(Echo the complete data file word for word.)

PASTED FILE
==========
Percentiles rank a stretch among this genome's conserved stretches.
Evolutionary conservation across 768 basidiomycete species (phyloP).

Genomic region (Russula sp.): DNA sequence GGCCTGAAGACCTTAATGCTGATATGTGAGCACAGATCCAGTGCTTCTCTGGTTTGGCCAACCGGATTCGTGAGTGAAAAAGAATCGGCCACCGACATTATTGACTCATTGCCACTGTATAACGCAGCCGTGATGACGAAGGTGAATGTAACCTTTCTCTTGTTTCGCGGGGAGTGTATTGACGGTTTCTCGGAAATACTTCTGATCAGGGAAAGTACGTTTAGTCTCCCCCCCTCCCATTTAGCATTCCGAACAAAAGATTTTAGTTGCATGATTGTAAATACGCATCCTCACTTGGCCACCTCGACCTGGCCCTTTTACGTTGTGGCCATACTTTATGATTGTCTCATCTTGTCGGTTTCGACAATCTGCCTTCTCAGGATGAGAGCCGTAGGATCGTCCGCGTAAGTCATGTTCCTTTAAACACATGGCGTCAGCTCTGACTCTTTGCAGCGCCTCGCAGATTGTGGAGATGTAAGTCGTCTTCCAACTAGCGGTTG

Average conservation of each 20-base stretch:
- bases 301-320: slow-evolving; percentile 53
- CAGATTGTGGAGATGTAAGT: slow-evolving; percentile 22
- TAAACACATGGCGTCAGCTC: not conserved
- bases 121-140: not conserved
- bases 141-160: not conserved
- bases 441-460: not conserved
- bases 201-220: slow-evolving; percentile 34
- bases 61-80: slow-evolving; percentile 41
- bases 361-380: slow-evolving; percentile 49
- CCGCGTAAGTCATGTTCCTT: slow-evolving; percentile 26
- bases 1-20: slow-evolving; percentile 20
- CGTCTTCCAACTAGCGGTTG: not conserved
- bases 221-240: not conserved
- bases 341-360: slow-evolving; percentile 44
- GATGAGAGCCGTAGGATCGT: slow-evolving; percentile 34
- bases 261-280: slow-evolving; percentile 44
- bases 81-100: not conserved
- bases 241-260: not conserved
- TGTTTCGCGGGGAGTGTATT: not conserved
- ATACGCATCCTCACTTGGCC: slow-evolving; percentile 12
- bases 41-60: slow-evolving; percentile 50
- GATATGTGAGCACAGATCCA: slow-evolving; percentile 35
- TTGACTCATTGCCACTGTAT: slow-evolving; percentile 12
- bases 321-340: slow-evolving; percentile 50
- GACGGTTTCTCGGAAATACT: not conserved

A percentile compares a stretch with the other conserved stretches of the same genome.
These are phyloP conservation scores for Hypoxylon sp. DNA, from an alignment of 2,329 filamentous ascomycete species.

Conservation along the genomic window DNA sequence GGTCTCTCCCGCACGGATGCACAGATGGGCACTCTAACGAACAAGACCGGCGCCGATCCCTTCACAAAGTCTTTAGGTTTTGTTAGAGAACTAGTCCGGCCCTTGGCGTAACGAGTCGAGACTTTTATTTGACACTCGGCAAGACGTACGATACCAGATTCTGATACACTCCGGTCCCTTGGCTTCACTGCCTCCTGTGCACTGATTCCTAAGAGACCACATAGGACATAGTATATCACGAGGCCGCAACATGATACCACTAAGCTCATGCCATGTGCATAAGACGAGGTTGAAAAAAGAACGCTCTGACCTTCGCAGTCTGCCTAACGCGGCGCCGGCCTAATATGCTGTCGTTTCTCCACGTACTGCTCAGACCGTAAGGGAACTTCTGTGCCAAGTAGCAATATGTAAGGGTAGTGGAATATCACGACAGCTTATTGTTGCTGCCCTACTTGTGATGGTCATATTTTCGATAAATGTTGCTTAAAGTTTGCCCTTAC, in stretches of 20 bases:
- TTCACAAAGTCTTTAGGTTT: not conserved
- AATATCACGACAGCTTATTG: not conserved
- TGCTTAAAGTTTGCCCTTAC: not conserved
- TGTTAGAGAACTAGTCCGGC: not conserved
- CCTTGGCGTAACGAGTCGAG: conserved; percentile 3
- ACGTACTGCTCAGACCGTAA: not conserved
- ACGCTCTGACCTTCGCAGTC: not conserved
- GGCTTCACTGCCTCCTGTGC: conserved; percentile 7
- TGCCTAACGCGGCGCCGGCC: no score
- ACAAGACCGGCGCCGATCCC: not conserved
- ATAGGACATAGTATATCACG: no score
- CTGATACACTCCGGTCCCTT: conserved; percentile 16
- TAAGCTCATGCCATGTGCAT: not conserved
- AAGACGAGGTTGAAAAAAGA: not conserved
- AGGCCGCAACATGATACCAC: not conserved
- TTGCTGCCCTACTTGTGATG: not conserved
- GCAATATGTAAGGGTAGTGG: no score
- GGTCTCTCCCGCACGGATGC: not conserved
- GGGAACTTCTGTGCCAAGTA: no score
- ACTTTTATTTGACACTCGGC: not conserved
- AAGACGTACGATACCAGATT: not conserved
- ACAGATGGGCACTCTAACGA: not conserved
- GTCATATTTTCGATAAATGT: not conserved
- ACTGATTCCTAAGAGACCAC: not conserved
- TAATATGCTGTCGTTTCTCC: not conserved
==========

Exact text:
Percentiles rank a stretch among this genome's conserved stretches.
Evolutionary conservation across 768 basidiomycete species (phyloP).

Genomic region (Russula sp.): DNA sequence GGCCTGAAGACCTTAATGCTGATATGTGAGCACAGATCCAGTGCTTCTCTGGTTTGGCCAACCGGATTCGTGAGTGAAAAAGAATCGGCCACCGACATTATTGACTCATTGCCACTGTATAACGCAGCCGTGATGACGAAGGTGAATGTAACCTTTCTCTTGTTTCGCGGGGAGTGTATTGACGGTTTCTCGGAAATACTTCTGATCAGGGAAAGTACGTTTAGTCTCCCCCCCTCCCATTTAGCATTCCGAACAAAAGATTTTAGTTGCATGATTGTAAATACGCATCCTCACTTGGCCACCTCGACCTGGCCCTTTTACGTTGTGGCCATACTTTATGATTGTCTCATCTTGTCGGTTTCGACAATCTGCCTTCTCAGGATGAGAGCCGTAGGATCGTCCGCGTAAGTCATGTTCCTTTAAACACATGGCGTCAGCTCTGACTCTTTGCAGCGCCTCGCAGATTGTGGAGATGTAAGTCGTCTTCCAACTAGCGGTTG

Average conservation of each 20-base stretch:
- bases 301-320: slow-evolving; percentile 53
- CAGATTGTGGAGATGTAAGT: slow-evolving; percentile 22
- TAAACACATGGCGTCAGCTC: not conserved
- bases 121-140: not conserved
- bases 141-160: not conserved
- bases 441-460: not conserved
- bases 201-220: slow-evolving; percentile 34
- bases 61-80: slow-evolving; percentile 41
- bases 361-380: slow-evolving; percentile 49
- CCGCGTAAGTCATGTTCCTT: slow-evolving; percentile 26
- bases 1-20: slow-evolving; percentile 20
- CGTCTTCCAACTAGCGGTTG: not conserved
- bases 221-240: not conserved
- bases 341-360: slow-evolving; percentile 44
- GATGAGAGCCGTAGGATCGT: slow-evolving; percentile 34
- bases 261-280: slow-evolving; percentile 44
- bases 81-100: not conserved
- bases 241-260: not conserved
- TGTTTCGCGGGGAGTGTATT: not conserved
- ATACGCATCCTCACTTGGCC: slow-evolving; percentile 12
- bases 41-60: slow-evolving; percentile 50
- GATATGTGAGCACAGATCCA: slow-evolving; percentile 35
- TTGACTCATTGCCACTGTAT: slow-evolving; percentile 12
- bases 321-340: slow-evolving; percentile 50
- GACGGTTTCTCGGAAATACT: not conserved

A percentile compares a stretch with the other conserved stretches of the same genome.
These are phyloP conservation scores for Hypoxylon sp. DNA, from an alignment of 2,329 filamentous ascomycete species.

Conservation along the genomic window DNA sequence GGTCTCTCCCGCACGGATGCACAGATGGGCACTCTAACGAACAAGACCGGCGCCGATCCCTTCACAAAGTCTTTAGGTTTTGTTAGAGAACTAGTCCGGCCCTTGGCGTAACGAGTCGAGACTTTTATTTGACACTCGGCAAGACGTACGATACCAGATTCTGATACACTCCGGTCCCTTGGCTTCACTGCCTCCTGTGCACTGATTCCTAAGAGACCACATAGGACATAGTATATCACGAGGCCGCAACATGATACCACTAAGCTCATGCCATGTGCATAAGACGAGGTTGAAAAAAGAACGCTCTGACCTTCGCAGTCTGCCTAACGCGGCGCCGGCCTAATATGCTGTCGTTTCTCCACGTACTGCTCAGACCGTAAGGGAACTTCTGTGCCAAGTAGCAATATGTAAGGGTAGTGGAATATCACGACAGCTTATTGTTGCTGCCCTACTTGTGATGGTCATATTTTCGATAAATGTTGCTTAAAGTTTGCCCTTAC, in stretches of 20 bases:
- TTCACAAAGTCTTTAGGTTT: not conserved
- AATATCACGACAGCTTATTG: not conserved
- TGCTTAAAGTTTGCCCTTAC: not conserved
- TGTTAGAGAACTAGTCCGGC: not conserved
- CCTTGGCGTAACGAGTCGAG: conserved; percentile 3
- ACGTACTGCTCAGACCGTAA: not conserved
- ACGCTCTGACCTTCGCAGTC: not conserved
- GGCTTCACTGCCTCCTGTGC: conserved; percentile 7
- TGCCTAACGCGGCGCCGGCC: no score
- ACAAGACCGGCGCCGATCCC: not conserved
- ATAGGACATAGTATATCACG: no score
- CTGATACACTCCGGTCCCTT: conserved; percentile 16
- TAAGCTCATGCCATGTGCAT: not conserved
- AAGACGAGGTTGAAAAAAGA: not conserved
- AGGCCGCAACATGATACCAC: not conserved
- TTGCTGCCCTACTTGTGATG: not conserved
- GCAATATGTAAGGGTAGTGG: no score
- GGTCTCTCCCGCACGGATGC: not conserved
- GGGAACTTCTGTGCCAAGTA: no score
- ACTTTTATTTGACACTCGGC: not conserved
- AAGACGTACGATACCAGATT: not conserved
- ACAGATGGGCACTCTAACGA: not conserved
- GTCATATTTTCGATAAATGT: not conserved
- ACTGATTCCTAAGAGACCAC: not conserved
- TAATATGCTGTCGTTTCTCC: not conserved